public InnerClass innerClass
    {
        get
        {
            return _innerClass;
        }
        set
        {
            _innerClass = value;
        }
    }
}

These two definitions are implicitly the same - minus quite a few keystrokes. In the first example, the compiler will implement the necessary private fields behind the scenes so you don't have to. The second, however gives you more control of what is going on.

share|improve this answer
    
+1 for implicit getters and setters –  BobTheBuilder May 11 '09 at 13:02
2  
...How is this different from my answer? –  Adam Robinson May 11 '09 at 13:11
1  
Also, he gives no indication of the version of C#/.NET that he's using. Implicit properties are a part of .NET 3.5/C# 3.0 only. –  Adam Robinson May 11 '09 at 13:12
2  
@Adam, sorry, when I posted my answer I didn't see yours there. I guess you posted as I was writing my answer. –  BenAlabaster May 11 '09 at 16:35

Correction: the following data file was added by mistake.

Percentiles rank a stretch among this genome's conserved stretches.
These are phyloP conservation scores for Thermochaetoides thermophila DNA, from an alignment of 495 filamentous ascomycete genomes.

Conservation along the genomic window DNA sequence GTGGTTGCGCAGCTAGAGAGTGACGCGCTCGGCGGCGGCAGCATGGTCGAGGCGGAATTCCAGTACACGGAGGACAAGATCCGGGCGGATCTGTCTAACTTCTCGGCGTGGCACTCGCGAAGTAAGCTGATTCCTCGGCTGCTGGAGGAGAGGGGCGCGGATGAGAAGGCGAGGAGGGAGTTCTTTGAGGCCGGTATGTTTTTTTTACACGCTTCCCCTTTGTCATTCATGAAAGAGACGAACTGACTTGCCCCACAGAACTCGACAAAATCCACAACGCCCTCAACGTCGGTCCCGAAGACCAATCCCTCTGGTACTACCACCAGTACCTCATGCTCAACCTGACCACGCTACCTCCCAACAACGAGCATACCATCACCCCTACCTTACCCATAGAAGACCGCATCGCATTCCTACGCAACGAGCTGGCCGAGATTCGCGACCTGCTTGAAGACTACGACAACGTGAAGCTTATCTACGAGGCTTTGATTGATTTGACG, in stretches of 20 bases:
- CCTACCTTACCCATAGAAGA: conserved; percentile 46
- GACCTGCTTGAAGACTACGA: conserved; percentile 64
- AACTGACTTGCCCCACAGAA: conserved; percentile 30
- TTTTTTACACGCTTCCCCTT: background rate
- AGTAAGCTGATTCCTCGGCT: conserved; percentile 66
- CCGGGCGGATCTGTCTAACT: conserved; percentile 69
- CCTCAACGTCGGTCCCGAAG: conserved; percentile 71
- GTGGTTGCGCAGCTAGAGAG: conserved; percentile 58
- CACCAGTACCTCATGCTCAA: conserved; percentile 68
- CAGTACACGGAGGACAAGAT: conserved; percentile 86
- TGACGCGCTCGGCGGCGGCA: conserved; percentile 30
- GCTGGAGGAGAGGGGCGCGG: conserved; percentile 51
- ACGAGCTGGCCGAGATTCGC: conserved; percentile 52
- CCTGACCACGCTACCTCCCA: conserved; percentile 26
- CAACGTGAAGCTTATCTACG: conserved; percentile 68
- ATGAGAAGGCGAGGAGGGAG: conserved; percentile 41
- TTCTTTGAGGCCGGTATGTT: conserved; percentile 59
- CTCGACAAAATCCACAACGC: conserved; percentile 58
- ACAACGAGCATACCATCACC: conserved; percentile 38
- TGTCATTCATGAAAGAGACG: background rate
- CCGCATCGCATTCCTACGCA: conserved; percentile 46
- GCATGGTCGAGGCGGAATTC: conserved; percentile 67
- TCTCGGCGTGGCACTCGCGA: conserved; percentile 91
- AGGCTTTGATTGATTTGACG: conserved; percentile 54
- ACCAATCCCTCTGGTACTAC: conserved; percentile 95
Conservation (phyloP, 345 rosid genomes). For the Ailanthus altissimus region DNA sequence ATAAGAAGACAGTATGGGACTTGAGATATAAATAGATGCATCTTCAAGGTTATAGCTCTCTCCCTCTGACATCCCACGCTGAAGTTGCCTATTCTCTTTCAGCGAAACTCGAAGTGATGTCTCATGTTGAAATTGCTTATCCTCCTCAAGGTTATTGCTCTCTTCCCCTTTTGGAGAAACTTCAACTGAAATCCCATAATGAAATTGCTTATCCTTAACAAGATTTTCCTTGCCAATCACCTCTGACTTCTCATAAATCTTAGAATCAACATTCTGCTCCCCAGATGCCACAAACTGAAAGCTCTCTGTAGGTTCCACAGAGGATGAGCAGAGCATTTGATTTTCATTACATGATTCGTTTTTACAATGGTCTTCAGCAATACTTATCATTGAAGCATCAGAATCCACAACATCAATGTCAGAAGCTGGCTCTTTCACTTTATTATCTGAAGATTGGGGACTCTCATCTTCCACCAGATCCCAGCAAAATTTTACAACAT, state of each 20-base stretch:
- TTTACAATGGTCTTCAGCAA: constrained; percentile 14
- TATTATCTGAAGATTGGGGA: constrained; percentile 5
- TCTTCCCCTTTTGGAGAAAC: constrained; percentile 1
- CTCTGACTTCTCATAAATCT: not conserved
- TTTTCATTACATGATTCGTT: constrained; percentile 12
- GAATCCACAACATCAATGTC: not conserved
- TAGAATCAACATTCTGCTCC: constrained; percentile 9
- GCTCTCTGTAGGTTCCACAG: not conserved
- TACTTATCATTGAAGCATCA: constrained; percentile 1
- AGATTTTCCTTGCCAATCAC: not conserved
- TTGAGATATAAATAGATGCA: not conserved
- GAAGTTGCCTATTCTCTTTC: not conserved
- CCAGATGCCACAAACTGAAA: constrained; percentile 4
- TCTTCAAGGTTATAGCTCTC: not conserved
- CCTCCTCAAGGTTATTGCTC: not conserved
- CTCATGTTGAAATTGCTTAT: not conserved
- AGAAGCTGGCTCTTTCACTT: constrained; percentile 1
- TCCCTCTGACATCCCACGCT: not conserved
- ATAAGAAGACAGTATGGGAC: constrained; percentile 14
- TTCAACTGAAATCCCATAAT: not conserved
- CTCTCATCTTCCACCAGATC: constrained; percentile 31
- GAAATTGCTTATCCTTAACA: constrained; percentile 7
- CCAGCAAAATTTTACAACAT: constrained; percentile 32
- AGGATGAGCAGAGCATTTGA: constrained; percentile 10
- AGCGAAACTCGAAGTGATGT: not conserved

public InnerClass InnerClass
    {
        get
        {
             return innerClass;
        }
        set
        {
             innerClass = value;
        }
     }
share|improve this answer

It depends on how the inner class should work. The outer class might need to "own" the inner class, in which case:

public InnerClass InnerClass{
  get{ return innerClass; }
  set{ innerClass.CopyFrom(value); /* Pseudo method call */ }
}

By doing it this way, you prevent outside code from manipulating the instance unless explicitly through OuterClass..

share|improve this answer
    
Not really, since you're returning the instance in the getter. The only real way to do this (and this approach is a little smelly...) would be to use the same CopyFrom method to return a new instance in the getter. –  Adam Robinson May 11 '09 at 12:47